Provided by: perl-tk_804.029-1.1ubuntu2_amd64 bug


       Tk::composite - Defining a new composite widget class


           package Tk::MyNewWidget;

           use Tk:widgets qw/ list of Tk widgets /;
           use base qw/ Tk::Frame /;    # or Tk::Toplevel

           Construct Tk::Widget 'MyNewWidget';

           sub ClassInit {
               my( $class, $mw ) = @_;
               #... e.g., class bindings here ...
               $class->SUPER::ClassInit( $mw );

           sub Populate {
               my( $self, $args ) = @_;

               my $flag = delete $args->{-flag};
               if( defined $flag ) {
                   # handle -flag => xxx which can only be done at create
                   # time the delete above ensures that new() does not try
                   # and do  $self->configure( -flag => xxx );

               $self->SUPER::Populate( $args );

               $self = $self->Component( ... );

               $self->Delegates( ... );

                   '-cursor'    => [ SELF, 'cursor', 'Cursor',   undef ],
                   '-something' => [ METHOD, dbName,  dbClass, default ],
                   '-text'      => [ $label, dbName,  dbClass, default ],
                   '-heading'   => [ {-text => $head},
                                       heading, Heading,  'My Heading' ],

          sub something {
              my( $self, $value) = @_;
              if ( @_ > 1 ) {
                 # set it
              return # current value



          =head1 NAME

          Tk::Whatever - a whatever widget

          =head1 SYNOPSIS

            use Tk::Whatever;

            $widget = $parent->Whatever(...);

          =head1 DESCRIPTION



       The intention behind a composite is to create a higher-level widget, sometimes called a
       "super-widget" or "mega-widget".  Most often, a composite will be built upon other widgets
       by using them, as opposed to specializing on them.  For example, the supplied composite
       widget LabEntry is made of an Entry and a Label; it is neither a kind-of Label nor is it a
       kind-of Entry.

       Most of the work of a composite widget consistd in creating subwidgets, arranging to
       dispatch configure options to the proper subwidgets and manage composite-specific
       configure options.


       Depending on your Perl/Tk knowledge this section may be enlighting or confusing.

   Composite Widget
       Since Perl/Tk is heavilly using an object-oriented approach, it is no suprise that
       creating a composite goes through a new() method.  However, the composite does not
       normally define a new() method itself: it is usually sufficient to simply inherit it from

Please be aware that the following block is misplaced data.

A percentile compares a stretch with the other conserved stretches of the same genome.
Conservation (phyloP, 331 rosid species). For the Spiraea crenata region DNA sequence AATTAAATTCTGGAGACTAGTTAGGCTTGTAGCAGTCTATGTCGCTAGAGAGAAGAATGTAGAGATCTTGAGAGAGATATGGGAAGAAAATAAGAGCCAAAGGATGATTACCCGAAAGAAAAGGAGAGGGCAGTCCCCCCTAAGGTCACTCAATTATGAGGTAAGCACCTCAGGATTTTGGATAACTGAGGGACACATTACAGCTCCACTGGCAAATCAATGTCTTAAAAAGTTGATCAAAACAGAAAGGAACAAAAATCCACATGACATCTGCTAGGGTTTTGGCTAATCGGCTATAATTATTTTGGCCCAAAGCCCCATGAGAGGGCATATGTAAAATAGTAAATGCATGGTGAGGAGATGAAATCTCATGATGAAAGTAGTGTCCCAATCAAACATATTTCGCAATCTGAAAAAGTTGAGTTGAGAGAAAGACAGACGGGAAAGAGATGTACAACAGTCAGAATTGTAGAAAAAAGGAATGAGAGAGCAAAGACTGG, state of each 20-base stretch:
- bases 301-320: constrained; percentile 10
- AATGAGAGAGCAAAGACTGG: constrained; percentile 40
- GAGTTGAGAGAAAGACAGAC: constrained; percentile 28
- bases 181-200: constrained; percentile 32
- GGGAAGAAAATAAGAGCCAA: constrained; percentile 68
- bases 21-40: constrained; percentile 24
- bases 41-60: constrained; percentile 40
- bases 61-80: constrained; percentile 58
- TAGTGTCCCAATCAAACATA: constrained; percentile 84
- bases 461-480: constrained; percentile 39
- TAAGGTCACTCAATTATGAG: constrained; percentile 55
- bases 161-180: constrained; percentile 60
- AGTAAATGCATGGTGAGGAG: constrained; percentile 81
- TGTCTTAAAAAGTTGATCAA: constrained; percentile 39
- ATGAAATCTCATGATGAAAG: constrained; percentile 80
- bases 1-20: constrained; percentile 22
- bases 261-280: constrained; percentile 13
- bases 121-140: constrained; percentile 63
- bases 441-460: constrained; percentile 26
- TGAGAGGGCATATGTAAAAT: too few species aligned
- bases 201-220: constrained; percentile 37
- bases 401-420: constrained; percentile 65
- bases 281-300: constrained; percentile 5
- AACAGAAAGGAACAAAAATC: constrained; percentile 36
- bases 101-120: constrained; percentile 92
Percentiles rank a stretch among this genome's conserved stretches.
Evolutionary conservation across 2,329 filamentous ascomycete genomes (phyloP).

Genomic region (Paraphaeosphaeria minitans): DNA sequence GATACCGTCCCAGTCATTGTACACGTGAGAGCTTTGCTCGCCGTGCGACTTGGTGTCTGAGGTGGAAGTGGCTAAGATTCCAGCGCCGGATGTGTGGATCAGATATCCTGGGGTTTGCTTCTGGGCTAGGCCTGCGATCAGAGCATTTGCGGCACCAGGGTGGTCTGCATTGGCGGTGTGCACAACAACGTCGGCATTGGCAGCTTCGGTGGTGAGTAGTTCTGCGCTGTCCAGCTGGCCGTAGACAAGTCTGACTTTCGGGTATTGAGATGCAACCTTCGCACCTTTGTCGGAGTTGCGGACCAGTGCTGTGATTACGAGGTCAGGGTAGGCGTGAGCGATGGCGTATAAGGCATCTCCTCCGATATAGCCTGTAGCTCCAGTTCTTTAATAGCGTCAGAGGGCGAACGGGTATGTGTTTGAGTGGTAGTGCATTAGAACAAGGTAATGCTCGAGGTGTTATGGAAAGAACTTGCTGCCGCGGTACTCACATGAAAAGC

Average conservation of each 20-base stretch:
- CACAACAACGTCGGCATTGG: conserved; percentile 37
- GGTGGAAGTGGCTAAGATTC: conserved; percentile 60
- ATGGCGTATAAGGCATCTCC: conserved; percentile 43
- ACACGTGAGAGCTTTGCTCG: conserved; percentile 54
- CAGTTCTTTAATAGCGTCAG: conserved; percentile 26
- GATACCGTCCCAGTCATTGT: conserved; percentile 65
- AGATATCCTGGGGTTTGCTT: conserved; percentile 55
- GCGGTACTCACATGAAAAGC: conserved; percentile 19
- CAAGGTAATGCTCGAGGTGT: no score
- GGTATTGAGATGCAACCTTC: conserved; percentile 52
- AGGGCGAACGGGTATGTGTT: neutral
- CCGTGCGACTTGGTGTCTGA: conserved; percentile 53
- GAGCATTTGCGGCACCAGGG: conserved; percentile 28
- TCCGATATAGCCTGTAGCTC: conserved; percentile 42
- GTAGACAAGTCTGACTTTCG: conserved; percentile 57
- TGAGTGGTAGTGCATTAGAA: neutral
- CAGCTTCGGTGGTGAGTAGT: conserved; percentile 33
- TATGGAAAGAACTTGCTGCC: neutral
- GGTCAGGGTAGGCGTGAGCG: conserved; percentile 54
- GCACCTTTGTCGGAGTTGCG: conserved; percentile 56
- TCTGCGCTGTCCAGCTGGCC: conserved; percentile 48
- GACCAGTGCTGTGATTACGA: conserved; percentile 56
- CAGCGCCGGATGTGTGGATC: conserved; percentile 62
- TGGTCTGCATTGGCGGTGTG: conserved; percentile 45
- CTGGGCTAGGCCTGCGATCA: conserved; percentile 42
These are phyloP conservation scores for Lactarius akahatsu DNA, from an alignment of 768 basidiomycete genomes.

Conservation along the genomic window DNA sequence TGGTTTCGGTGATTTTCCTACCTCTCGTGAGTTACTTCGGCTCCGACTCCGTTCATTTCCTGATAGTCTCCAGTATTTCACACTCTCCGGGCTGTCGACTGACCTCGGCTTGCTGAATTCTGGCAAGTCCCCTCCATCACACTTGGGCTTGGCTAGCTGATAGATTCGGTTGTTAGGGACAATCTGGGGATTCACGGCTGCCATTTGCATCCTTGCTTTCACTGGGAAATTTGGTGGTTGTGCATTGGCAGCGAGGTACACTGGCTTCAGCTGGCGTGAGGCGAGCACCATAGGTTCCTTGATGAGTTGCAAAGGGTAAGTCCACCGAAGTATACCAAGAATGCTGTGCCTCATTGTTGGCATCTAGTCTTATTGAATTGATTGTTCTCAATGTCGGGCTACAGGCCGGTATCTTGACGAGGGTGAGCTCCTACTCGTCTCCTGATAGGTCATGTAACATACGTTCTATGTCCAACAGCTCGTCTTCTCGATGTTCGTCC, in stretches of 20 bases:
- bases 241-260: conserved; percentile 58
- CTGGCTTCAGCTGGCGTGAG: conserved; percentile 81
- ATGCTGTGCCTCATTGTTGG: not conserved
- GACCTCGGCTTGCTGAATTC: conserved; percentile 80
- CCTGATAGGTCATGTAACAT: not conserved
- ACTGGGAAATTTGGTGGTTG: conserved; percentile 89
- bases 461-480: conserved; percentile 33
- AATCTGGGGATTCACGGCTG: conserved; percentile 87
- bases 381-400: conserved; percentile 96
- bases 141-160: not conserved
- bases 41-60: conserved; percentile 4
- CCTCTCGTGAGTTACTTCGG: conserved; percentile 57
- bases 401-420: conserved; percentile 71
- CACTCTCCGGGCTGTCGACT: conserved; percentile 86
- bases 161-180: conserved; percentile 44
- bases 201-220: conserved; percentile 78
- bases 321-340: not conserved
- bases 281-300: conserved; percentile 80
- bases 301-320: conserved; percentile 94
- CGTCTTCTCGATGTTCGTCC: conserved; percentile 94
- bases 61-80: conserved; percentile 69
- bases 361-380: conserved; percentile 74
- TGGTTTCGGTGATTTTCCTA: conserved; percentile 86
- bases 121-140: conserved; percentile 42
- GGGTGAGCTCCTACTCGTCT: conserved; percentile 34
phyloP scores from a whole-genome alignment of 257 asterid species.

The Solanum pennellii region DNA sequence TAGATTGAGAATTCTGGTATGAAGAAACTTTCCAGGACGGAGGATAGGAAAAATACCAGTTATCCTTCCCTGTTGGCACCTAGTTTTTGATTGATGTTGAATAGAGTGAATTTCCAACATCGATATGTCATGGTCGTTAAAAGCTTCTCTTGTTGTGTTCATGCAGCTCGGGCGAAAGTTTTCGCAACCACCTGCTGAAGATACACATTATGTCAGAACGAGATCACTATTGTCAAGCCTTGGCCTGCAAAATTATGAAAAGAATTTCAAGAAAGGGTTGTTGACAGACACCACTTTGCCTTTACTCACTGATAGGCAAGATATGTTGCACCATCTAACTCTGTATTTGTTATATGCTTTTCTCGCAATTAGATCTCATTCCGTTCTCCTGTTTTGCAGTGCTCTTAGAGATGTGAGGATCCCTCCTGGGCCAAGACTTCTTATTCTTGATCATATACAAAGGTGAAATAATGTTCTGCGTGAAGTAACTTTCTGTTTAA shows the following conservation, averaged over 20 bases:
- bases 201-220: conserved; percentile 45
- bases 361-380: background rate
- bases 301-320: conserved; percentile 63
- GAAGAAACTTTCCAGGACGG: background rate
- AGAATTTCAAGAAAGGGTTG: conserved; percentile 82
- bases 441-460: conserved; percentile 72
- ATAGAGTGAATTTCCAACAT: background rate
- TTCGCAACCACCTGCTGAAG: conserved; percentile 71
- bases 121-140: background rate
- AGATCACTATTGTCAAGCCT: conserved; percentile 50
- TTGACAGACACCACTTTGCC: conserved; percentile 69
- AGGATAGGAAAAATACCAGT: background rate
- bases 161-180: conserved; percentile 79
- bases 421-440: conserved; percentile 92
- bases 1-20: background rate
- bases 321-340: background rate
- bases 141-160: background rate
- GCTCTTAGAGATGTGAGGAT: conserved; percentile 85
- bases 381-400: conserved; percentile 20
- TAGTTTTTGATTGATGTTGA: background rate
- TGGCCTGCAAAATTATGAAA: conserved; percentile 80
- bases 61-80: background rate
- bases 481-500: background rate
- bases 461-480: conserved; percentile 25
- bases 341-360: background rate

This is what happens when the composite uses

           use base qw/ Tk::Frame /;  # or Tk::Toplevel

       to specify its inheritance chain.  To complete the initialisation of the widget, it must
       call the Construct method from class Widget.  That method accepts the name of the new
       class to create, i.e. the package name of your composite widget:

           Construct Tk::Widget 'MyNewWidget';

       Here, MyNewWidget is the package name (aka the widget's class).  This will define a
       constructor method for MyNewWidget, normally named after the widget's class.
       Instanciating that composite in client code would the look like:

           $mw = MainWindow->new;       # creates a top-level MainWindow

           $self = $mw->MyNewWidget();  # creates an instance of the
                                        # composite widget MyNewWidget

       Whenever a composite is instanciated in client code, "Tk::Widget::new()" will be invoked
       via the widget's class constructor.  That new method will call


       where %args is the arguments passed to the widget's constructor.  Note that Populate
       receives a reference to the hash array containing all arguments.

       Populate is typically defined in the composite class (package), which creates the
       characteristic subwidgets of the class.

   Creating Subwidgets
       Subwidget creation happens usually in Populate().  The composite usually calls the
       subwidget's constructor method either directly, for "private" subwidgets, or indirectly
       through the Component method for subwidgets that should be advertised to clients.

       Populate may call Delegates to direct calls to methods of chosen subwidgets. For simple
       composites, typically most if not all methods are directed to a single subwidget - e.g.
       ScrListbox directs all methods to the core Listbox so that $composite->get(...) calls

   Defining mega-widget options
       Populate should also call ConfigSpecs() to specify the way that configure-like options
       should be handled in the composite.  Once Populate returns, method
       Tk::Frame::ConfigDefault walks through the ConfigSpecs entries and populates %$args hash
       with defaults for options from X resources (.Xdefaults, etc).

       When  Populate returns to Tk::Widget::new(), a call to $self->configure(%$args) is made
       which sets *all* the options.


       Tk::ConfigSpecs Tk::mega Tk::Derived